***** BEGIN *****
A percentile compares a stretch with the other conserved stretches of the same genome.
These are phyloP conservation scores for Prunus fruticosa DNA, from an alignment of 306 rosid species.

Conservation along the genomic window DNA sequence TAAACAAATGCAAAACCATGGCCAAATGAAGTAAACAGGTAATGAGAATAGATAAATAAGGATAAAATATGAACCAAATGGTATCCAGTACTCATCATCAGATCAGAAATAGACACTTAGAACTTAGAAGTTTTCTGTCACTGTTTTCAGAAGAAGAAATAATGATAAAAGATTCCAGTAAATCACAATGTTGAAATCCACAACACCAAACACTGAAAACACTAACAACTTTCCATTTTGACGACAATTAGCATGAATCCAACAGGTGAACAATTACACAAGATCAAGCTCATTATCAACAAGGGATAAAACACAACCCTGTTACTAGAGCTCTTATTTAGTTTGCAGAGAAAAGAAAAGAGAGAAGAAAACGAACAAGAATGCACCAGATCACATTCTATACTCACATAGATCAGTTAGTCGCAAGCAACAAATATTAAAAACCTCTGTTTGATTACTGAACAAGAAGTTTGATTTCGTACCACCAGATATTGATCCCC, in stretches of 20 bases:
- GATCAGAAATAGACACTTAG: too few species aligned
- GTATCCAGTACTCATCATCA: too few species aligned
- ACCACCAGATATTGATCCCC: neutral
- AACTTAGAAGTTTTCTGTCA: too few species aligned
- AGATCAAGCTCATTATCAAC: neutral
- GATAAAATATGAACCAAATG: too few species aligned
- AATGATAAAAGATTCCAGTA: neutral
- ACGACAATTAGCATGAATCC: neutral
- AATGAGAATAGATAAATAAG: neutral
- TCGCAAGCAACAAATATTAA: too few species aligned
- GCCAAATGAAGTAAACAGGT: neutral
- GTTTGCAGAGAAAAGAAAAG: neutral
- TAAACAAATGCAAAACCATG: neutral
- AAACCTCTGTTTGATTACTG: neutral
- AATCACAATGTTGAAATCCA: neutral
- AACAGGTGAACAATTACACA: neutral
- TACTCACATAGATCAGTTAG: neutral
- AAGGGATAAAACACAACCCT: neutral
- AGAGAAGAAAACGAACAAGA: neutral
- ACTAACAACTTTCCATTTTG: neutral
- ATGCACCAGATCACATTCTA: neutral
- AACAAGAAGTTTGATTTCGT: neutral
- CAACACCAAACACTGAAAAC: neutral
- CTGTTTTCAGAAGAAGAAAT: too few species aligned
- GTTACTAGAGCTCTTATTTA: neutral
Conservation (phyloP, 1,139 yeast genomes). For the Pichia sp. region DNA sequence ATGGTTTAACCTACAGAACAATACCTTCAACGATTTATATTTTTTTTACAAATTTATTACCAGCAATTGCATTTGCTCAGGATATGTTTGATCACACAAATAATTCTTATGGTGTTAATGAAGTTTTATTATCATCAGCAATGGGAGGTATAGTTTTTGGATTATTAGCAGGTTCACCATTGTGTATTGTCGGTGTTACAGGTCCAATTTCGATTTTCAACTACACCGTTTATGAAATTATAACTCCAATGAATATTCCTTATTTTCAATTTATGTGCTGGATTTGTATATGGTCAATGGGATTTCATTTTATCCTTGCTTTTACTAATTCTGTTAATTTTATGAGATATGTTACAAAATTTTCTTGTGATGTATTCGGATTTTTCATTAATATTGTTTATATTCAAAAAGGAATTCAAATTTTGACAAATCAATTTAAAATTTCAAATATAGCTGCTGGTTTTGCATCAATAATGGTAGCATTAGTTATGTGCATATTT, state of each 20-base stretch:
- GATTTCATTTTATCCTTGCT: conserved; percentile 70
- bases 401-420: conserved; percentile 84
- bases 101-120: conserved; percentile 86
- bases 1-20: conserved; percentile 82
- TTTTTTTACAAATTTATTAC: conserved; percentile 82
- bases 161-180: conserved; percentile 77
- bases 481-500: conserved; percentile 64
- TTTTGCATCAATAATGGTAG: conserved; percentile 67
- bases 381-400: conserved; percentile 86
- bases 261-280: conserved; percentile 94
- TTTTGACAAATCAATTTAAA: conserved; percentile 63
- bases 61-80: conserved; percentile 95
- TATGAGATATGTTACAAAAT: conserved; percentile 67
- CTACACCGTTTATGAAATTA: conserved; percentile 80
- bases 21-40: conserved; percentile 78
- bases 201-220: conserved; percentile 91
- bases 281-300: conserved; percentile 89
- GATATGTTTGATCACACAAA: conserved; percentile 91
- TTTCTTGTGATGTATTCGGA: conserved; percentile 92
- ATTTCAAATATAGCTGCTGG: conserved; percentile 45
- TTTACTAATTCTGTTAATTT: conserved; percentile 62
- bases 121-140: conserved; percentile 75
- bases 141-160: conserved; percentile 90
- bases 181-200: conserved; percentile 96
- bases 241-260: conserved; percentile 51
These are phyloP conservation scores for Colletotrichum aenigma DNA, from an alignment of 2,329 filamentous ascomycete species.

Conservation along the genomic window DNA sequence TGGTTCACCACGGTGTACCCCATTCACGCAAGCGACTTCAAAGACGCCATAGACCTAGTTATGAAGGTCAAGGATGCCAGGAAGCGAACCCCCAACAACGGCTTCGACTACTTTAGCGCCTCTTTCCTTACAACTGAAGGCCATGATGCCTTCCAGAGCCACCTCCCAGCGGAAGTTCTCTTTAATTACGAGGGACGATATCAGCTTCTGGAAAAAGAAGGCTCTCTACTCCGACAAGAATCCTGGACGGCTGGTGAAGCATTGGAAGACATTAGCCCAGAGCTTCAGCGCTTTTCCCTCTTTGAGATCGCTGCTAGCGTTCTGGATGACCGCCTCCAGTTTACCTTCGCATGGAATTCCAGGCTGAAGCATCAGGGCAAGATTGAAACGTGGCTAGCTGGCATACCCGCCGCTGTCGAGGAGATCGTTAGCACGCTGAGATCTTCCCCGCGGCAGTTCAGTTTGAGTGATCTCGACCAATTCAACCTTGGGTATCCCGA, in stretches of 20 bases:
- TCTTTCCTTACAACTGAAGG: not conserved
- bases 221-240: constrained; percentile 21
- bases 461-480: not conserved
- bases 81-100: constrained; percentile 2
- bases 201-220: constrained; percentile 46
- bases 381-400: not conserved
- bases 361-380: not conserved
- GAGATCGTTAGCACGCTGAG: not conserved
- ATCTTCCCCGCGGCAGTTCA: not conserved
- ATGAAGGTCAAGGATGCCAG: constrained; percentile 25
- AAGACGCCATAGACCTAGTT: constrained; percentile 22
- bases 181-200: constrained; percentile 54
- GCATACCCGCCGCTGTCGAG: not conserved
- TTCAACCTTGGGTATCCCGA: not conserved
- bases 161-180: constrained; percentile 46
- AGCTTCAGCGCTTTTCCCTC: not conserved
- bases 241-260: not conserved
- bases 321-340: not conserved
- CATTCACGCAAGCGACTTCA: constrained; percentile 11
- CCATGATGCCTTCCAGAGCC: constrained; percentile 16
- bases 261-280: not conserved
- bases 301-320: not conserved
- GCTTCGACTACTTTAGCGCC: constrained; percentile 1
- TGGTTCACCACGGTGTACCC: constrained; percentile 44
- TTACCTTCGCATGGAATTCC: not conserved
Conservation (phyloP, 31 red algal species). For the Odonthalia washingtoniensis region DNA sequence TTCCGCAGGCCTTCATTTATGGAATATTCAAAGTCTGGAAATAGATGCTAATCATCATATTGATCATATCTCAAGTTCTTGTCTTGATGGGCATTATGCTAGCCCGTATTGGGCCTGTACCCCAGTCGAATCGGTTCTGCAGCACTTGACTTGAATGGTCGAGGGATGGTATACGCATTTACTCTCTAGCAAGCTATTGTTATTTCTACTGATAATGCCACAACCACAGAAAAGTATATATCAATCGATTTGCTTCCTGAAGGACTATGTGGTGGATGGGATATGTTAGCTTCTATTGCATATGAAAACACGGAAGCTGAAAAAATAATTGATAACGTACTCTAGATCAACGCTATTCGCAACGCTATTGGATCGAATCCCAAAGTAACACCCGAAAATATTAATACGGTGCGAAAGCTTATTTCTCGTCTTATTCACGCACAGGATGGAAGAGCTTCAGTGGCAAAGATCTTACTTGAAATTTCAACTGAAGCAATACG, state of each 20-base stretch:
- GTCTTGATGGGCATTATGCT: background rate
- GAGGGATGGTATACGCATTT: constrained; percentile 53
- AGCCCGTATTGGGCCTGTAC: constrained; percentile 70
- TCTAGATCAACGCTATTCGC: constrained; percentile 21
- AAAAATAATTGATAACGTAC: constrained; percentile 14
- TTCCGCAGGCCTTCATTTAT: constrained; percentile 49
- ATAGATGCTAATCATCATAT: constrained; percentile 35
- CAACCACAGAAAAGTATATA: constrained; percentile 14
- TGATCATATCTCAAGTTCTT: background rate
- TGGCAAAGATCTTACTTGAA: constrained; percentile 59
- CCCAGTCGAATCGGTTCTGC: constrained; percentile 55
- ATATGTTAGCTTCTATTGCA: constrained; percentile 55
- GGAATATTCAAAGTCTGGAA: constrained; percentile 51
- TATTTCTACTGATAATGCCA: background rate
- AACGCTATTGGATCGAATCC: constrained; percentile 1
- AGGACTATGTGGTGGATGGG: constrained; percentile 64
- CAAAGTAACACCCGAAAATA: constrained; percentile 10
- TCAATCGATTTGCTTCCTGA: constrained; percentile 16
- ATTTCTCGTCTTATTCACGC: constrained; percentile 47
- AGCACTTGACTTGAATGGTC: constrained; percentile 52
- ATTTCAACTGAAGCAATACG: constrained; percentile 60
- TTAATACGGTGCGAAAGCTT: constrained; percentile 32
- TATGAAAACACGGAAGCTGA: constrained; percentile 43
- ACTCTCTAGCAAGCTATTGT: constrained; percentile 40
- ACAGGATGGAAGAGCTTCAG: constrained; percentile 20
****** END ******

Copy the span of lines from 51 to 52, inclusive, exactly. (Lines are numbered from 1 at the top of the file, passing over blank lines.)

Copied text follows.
- bases 121-140: conserved; percentile 75
- bases 141-160: conserved; percentile 90